Concerts: Cyro Baptista’s residency at the Stone (Nov. 2014)

Ten concerts since I last managed to write a review, terrible blogger shame… but let us talk about the glorious week that was the Cyro Baptista residency at the Stone! I badly wanted to see all six nights, but I slept poorly all week and didn’t have the energy for it, so I only managed three nights and regretted all the ones I missed. The ones I did manage to catch were Beat the Donkey; Banquet of the Spirits with special guest Nels Cline; and Banquet of the Spirits with special guests Peter Apfelbaum and John Lee. (I honestly didn’t choose those three with any real plan, I simply went to the first night and then was too tired to ever go out two nights in a row, so I attended every other night.)

The first night was the one with Nels Cline guesting on guitar and Banquet of the Spirits. For those of you who aren’t familiar, Mr. Cline is the guitarist for Wilco, who are kind of a big deal in the indie rock scene. Naturally, when he plays with a great band in a one-off show at a tiny venue like the Stone, there will be long lines. I showed up about 20 minutes later than I was hoping to, and ended up with a seat in the back corner which was only tolerable because we had a great view of the keyboards. Banquet of the Spirits features Brian Marsella on keyboards, and he’s one of my all-time fave keyboard players, so I was pretty happy in spite of my view otherwise consisting of the backs of people’s heads. Although sometimes that can be interesting, too…

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This concert was sort of like launching the residency with a baseball bat to the head (…in a good way? Is that possible?). It was very heavy and loud and powerful (disclaimer: we were sitting really close to the bass amps, which may have substantially influenced my aural experience). It was fun, but also hot and crowded and I ended up deciding not to stay for the late set since I was feeling pretty worn out. Later, I regretted leaving, but if I’d gone to every concert I regretted missing afterwards, I’d be somewhere between broke and dead by now, I expect.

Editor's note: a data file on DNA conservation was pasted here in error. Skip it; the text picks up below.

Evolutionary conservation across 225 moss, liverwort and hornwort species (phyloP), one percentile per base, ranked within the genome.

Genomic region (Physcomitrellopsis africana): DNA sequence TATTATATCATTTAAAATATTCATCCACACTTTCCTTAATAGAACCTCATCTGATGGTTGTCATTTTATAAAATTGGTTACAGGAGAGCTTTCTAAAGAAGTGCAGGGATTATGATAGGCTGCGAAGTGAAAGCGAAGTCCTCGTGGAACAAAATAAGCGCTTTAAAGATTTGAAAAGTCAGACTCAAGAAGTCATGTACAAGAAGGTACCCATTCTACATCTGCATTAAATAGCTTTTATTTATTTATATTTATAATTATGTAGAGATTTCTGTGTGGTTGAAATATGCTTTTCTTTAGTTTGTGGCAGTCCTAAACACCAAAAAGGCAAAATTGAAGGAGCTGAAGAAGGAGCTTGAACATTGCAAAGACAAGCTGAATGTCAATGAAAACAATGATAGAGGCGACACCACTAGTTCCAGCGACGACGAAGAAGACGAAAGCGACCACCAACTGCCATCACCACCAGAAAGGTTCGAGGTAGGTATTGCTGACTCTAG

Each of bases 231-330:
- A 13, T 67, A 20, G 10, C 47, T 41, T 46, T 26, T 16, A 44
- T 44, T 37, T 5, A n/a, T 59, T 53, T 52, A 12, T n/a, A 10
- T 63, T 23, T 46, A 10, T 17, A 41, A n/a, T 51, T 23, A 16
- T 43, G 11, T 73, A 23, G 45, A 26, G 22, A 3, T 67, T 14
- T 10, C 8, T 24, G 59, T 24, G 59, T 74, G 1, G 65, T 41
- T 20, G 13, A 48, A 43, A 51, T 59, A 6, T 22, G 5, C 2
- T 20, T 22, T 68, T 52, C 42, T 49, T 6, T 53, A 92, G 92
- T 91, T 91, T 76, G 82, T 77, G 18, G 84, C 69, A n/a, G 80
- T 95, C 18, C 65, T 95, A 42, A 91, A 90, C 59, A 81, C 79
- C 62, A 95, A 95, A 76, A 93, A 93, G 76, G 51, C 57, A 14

The next night I managed to see was also Banquet of the Spirits, but with guests John Lee and Peter Apfelbaum instead of Nels Cline. It wasn’t as crowded without his star power, but these two sets ended up being my favorites of the week. Less power, but more melody and fun. I had seen Banquet of the Spirits play several times before as a foursome (Cyro Baptista on percussion; Tim Keiper on drums; Brian Marsella on keyboards; and Shanir Blumenkranz on bass/oud/gimbri) but this was my first time seeing both John Lee (guitar) and Peter Apfelbaum (horns) and I thought those two were both great and added a lot to the quartet. Great solos, great musicianship all around. Both of these sets were stellar and earned multiple well-deserved encores. They played a couple of songs from the previous night’s project, Vira-Loucos, which were amazing and made me feel even worse for having missed it.